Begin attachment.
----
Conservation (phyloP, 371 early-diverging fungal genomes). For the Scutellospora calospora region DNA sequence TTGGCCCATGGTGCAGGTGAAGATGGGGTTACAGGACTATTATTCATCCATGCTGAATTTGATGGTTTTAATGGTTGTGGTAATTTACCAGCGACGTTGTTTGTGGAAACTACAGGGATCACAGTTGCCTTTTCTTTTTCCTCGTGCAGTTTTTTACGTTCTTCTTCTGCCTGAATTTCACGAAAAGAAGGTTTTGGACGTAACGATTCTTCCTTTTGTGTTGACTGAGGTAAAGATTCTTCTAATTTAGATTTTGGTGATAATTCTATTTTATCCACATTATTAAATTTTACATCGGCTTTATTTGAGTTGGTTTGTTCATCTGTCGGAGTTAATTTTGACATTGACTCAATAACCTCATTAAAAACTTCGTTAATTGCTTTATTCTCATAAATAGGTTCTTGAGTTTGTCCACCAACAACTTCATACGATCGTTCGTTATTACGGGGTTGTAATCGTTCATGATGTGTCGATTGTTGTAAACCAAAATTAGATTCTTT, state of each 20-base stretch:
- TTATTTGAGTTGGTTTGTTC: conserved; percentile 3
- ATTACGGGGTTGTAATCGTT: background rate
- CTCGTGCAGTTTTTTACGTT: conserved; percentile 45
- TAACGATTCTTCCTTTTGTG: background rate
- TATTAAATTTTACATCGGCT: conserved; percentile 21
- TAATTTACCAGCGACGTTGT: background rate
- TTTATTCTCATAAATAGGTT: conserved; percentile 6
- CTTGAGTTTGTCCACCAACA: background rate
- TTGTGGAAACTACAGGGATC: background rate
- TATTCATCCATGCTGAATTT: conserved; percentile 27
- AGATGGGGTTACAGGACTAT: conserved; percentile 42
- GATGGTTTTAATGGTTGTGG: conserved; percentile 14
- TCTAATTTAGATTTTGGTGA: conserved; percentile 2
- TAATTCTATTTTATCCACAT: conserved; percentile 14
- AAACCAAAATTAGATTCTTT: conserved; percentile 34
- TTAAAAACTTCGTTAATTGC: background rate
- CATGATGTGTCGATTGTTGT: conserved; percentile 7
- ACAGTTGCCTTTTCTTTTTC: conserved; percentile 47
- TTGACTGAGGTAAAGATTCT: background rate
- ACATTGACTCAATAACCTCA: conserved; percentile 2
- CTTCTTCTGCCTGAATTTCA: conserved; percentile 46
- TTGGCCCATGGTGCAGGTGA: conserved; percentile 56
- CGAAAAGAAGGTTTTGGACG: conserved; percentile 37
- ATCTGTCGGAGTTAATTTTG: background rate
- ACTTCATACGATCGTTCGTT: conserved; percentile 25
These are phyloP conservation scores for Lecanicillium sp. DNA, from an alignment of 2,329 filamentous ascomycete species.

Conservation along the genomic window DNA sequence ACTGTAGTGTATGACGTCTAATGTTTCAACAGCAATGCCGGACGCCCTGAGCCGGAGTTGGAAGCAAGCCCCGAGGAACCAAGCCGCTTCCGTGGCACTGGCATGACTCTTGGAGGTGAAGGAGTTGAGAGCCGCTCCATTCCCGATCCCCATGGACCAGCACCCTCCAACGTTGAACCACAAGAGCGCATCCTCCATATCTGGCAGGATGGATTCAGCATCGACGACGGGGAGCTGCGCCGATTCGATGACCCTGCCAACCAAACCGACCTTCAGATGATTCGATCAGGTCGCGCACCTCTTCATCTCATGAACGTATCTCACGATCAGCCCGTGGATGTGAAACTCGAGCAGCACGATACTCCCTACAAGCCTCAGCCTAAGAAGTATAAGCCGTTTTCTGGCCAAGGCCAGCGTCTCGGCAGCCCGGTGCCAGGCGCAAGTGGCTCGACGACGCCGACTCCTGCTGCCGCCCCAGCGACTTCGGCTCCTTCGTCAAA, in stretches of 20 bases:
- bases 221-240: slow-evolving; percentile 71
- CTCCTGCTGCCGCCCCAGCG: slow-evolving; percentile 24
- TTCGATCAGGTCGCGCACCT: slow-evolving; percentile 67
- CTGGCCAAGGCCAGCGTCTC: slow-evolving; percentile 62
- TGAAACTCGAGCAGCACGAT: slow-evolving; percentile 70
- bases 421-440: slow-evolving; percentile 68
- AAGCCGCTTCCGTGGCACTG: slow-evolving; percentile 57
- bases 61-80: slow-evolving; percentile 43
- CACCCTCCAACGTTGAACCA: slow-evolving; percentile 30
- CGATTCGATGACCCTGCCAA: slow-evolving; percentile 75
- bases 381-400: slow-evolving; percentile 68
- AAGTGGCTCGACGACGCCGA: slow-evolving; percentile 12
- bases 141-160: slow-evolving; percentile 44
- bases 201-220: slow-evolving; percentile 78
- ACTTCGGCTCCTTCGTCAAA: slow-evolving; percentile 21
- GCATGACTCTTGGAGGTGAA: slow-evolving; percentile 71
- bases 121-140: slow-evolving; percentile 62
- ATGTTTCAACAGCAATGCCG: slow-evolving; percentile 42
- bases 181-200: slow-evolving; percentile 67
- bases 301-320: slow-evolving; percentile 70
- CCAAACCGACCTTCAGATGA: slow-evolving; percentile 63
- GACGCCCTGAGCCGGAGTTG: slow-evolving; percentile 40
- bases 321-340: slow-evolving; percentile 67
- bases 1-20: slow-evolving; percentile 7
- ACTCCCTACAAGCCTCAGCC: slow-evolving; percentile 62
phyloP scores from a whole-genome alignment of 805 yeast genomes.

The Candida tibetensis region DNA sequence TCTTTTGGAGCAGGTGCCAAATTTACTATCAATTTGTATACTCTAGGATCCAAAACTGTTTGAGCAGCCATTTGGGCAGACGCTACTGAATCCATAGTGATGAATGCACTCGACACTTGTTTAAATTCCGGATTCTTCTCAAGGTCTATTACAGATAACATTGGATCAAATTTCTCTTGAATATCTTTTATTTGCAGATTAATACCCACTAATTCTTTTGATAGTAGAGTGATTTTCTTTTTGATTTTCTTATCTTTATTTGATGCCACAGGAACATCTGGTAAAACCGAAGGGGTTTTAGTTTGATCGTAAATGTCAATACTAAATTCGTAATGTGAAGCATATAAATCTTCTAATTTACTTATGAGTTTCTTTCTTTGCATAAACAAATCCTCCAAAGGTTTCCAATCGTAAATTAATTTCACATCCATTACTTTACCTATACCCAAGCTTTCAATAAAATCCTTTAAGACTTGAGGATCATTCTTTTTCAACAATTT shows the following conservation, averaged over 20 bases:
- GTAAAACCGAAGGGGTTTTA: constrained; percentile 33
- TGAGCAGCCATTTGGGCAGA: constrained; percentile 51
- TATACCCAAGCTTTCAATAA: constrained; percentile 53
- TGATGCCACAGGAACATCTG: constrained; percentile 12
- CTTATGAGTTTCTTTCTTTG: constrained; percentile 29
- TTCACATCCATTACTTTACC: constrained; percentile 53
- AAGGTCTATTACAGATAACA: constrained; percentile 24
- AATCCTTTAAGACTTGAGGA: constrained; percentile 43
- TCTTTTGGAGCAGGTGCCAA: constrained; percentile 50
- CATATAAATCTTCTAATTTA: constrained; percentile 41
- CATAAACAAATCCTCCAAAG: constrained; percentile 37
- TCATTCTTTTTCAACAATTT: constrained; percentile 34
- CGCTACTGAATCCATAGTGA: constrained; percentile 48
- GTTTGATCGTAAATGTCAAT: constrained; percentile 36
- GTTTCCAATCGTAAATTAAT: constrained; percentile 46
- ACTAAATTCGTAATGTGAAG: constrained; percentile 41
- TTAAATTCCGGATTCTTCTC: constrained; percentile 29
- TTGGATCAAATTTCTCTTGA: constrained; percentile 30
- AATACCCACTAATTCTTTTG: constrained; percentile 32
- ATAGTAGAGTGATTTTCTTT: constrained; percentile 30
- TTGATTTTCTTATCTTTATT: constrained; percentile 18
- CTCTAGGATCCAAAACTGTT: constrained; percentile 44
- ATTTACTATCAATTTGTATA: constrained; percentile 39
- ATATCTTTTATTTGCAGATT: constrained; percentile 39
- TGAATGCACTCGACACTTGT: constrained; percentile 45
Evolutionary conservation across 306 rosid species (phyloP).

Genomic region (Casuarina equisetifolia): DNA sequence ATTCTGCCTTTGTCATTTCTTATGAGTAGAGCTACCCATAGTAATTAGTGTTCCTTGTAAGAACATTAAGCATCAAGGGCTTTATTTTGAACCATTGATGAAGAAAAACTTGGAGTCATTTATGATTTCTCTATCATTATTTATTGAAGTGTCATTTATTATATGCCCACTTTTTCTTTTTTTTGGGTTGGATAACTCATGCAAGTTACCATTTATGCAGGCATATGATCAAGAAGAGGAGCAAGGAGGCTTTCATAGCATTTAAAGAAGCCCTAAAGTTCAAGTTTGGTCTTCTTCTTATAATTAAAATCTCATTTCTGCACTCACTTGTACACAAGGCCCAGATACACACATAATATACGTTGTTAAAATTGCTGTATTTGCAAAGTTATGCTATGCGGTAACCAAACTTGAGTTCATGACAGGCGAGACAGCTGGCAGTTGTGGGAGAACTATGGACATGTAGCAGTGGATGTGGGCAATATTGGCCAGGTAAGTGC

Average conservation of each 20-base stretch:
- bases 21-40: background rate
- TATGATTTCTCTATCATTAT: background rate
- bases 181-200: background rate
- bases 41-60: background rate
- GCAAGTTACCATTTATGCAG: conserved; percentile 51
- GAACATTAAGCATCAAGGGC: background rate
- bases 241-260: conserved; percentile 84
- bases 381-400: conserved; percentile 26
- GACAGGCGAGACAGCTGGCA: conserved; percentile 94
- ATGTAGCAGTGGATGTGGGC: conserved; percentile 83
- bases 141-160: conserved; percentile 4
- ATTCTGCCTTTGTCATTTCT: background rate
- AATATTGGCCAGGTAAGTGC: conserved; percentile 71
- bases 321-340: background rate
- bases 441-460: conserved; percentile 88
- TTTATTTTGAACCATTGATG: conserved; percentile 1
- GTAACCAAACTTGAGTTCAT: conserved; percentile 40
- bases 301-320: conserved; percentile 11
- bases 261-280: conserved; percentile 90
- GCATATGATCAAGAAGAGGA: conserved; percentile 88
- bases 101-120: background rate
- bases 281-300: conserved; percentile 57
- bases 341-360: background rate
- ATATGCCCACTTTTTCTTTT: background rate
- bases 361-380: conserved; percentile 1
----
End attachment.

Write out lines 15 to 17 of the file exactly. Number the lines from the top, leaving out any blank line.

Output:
- TAATTCTATTTTATCCACAT: conserved; percentile 14
- AAACCAAAATTAGATTCTTT: conserved; percentile 34
- TTAAAAACTTCGTTAATTGC: background rate